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DANIEL PRATES
Sun, Feb 23, 2020, 6:09pm (UTC -6)
Re: PIC S1: Stardust City Rag

@Trent I agree with your remarks. But actually, I was saying that the first reviews of 'this episode' were all positive (maybe the first few dozens or so), then all the sudden, people started trashing it. Is it because we got to think it over?
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DANIEL PRATES
Sat, Feb 22, 2020, 5:52pm (UTC -6)
Re: PIC S1: Stardust City Rag

I think we can all agree that eye-patch, cartoon french Picard was pretty lame. It is right there with strip-teasing uhura from "the final frontier". The review is correct, those are ex-borg hunters and they don't know Picard, locu-freaking-tus?
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DANIEL PRATES
Sat, Feb 22, 2020, 5:07pm (UTC -6)
Re: PIC S1: Stardust City Rag

Sven,

That is what I think too. I guess most of us are torn by this series. We want to like it, we have high expectations towards it... for me at least it feels that I can't decide whether I am liking it or not. I kinda am ... I think. This episode felt good to me. Then I read Jammer'a review and it got me thinking.
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DANIEL PRATES
Sat, Feb 22, 2020, 4:05pm (UTC -6)
Re: PIC S1: Stardust City Rag

Funny how the reviews started on a very positive tone, only to veer off towards bas reviews after a while.
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Dan
Fri, Feb 21, 2020, 3:07pm (UTC -6)
Re: PIC S1: Stardust City Rag

"Roddenberry’s vision"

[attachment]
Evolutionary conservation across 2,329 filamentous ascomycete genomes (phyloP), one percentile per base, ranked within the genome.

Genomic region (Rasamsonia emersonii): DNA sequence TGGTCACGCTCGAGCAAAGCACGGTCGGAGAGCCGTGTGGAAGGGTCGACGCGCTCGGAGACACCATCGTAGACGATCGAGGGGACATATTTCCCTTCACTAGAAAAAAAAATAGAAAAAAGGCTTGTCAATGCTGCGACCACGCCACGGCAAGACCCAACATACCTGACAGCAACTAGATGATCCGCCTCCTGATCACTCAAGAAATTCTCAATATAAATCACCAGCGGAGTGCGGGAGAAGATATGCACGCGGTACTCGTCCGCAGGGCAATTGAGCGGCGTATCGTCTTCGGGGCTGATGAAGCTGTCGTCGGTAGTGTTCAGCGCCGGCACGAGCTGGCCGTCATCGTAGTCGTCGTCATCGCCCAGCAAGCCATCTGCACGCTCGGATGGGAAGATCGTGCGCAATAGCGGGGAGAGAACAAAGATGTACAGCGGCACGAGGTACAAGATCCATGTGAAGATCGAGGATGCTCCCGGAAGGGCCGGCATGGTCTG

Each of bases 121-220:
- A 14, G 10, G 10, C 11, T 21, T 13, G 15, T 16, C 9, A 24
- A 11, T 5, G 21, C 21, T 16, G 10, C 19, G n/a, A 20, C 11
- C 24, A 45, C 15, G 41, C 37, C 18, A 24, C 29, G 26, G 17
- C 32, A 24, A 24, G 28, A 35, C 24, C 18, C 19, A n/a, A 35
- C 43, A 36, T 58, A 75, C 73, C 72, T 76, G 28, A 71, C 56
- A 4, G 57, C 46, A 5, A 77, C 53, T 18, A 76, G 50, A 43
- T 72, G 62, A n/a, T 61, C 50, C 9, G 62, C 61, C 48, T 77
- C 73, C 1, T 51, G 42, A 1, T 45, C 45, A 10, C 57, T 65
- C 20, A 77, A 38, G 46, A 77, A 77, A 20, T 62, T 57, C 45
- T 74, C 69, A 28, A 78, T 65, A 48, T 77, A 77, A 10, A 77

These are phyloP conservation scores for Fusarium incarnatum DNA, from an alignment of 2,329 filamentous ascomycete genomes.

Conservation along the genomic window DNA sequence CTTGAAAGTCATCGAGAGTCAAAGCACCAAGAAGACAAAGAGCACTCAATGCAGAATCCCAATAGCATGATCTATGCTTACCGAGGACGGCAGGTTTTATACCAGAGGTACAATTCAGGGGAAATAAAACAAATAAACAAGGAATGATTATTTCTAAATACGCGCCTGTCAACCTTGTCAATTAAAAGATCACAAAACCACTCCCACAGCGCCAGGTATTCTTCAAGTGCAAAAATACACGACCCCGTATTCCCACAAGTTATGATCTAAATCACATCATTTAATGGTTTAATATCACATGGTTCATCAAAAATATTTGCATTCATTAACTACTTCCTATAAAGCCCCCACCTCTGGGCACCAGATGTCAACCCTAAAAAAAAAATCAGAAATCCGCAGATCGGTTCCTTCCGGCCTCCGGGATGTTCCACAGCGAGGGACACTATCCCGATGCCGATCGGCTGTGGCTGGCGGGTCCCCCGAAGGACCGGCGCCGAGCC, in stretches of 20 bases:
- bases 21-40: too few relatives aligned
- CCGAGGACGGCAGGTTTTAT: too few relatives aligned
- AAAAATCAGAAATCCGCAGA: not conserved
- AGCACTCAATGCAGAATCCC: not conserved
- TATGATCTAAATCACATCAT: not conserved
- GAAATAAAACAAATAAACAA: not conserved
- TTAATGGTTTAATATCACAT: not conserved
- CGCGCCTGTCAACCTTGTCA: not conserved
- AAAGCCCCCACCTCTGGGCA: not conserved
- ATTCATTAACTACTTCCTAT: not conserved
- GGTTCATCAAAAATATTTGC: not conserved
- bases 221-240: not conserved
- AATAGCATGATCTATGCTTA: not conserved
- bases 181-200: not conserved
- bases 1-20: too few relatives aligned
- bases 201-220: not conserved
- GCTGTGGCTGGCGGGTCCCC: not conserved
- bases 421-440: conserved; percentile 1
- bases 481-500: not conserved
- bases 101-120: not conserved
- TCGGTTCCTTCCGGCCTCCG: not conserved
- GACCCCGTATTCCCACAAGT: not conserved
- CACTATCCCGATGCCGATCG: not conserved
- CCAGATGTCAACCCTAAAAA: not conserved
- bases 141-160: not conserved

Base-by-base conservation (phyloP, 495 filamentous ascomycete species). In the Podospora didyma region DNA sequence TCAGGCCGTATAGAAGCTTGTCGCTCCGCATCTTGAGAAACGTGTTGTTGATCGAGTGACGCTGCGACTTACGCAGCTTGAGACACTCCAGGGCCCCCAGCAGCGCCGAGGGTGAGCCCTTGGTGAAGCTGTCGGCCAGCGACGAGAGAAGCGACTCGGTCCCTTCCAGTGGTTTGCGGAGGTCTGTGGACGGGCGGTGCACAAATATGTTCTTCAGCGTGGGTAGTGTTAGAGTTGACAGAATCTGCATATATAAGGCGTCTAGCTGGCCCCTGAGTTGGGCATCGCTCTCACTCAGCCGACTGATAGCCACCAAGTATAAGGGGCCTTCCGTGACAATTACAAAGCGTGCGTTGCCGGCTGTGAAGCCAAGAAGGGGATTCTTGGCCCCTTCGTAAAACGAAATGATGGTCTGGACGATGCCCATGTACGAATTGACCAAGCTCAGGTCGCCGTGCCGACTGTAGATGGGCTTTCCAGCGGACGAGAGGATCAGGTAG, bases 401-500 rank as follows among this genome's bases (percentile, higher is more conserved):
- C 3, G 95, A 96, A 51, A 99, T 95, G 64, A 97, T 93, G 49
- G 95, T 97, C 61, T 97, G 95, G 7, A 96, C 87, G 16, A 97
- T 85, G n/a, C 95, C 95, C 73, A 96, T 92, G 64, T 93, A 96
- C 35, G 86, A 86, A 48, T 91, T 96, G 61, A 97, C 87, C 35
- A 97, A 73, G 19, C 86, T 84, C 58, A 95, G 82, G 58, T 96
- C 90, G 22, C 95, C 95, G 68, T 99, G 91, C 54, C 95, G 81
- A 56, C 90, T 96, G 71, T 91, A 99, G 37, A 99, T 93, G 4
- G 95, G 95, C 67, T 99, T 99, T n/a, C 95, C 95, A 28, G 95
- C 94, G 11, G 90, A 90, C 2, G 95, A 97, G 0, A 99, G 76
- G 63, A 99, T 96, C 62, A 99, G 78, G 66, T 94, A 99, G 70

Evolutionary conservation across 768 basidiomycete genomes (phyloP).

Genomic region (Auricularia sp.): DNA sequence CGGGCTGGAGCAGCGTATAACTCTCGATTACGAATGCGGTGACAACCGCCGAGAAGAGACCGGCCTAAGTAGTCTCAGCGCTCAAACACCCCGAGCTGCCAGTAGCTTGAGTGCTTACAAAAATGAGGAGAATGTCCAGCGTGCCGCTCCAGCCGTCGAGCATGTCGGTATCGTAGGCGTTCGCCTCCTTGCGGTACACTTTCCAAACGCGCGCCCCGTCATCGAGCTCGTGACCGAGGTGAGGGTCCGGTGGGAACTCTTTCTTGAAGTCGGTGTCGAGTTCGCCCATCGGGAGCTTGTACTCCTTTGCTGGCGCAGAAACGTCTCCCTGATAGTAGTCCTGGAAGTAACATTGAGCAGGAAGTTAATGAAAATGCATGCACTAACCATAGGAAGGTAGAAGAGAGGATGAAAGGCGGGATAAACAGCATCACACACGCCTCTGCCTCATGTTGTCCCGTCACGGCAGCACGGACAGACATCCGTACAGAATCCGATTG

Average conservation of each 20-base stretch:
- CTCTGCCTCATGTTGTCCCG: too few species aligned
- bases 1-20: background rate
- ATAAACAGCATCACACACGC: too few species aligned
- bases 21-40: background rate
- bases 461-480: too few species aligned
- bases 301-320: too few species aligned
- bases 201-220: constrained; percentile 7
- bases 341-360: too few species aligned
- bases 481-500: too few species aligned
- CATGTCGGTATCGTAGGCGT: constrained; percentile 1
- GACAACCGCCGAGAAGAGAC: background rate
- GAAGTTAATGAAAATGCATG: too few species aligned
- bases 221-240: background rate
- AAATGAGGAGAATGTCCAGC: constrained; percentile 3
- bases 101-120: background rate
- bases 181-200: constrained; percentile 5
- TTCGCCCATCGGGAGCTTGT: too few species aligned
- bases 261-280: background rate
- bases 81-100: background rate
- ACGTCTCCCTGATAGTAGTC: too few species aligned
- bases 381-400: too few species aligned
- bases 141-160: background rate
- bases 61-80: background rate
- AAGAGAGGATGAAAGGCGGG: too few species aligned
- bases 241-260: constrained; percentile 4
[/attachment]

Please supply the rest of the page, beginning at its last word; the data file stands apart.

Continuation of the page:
Jesus.

If Trek had stuck exclusively with the above, it would have been over long, long ago. There are only so many stories you can tell with such a limited scope.

People who think Trek "died" when DS9 came out and such should probably not bother with the new incarnations, because you're just setting yourself up for frustration. Just keep re-watching TOS and the first couple of seasons of TNG. Those are representative of the "vision" you place on a pedestal. Hope "Code of Honor" doesn't wear out its welcome too quickly.

Whether an episode of Disc or Picard succeeds or not (all subjective, obviously), I'm glad that the writers are doing something different. Picard *shouldn't* be the same person we left 15+ years ago. Seven *shouldn't* be the same person we left almost 20 years ago. TREK *shouldn't* be the same show it was 20, 30 years ago. Do people really want yet another version of "starship visits planet, does stuff, leaves, reset button is pushed for the next episode"?

Also...when did people stop being patient enough to let a show tell its story before deeming it unworthy? It's not like we have to sit through 26 episodes.

I dunno. Maybe I just need to stop reading the comments...anywhere.
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Daniel
Thu, Feb 20, 2020, 3:19am (UTC -6)
Re: PIC S1: Stardust City Rag

whoa.
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Daniel
Sun, Feb 16, 2020, 2:00am (UTC -6)
Re: PIC S1: Absolute Candor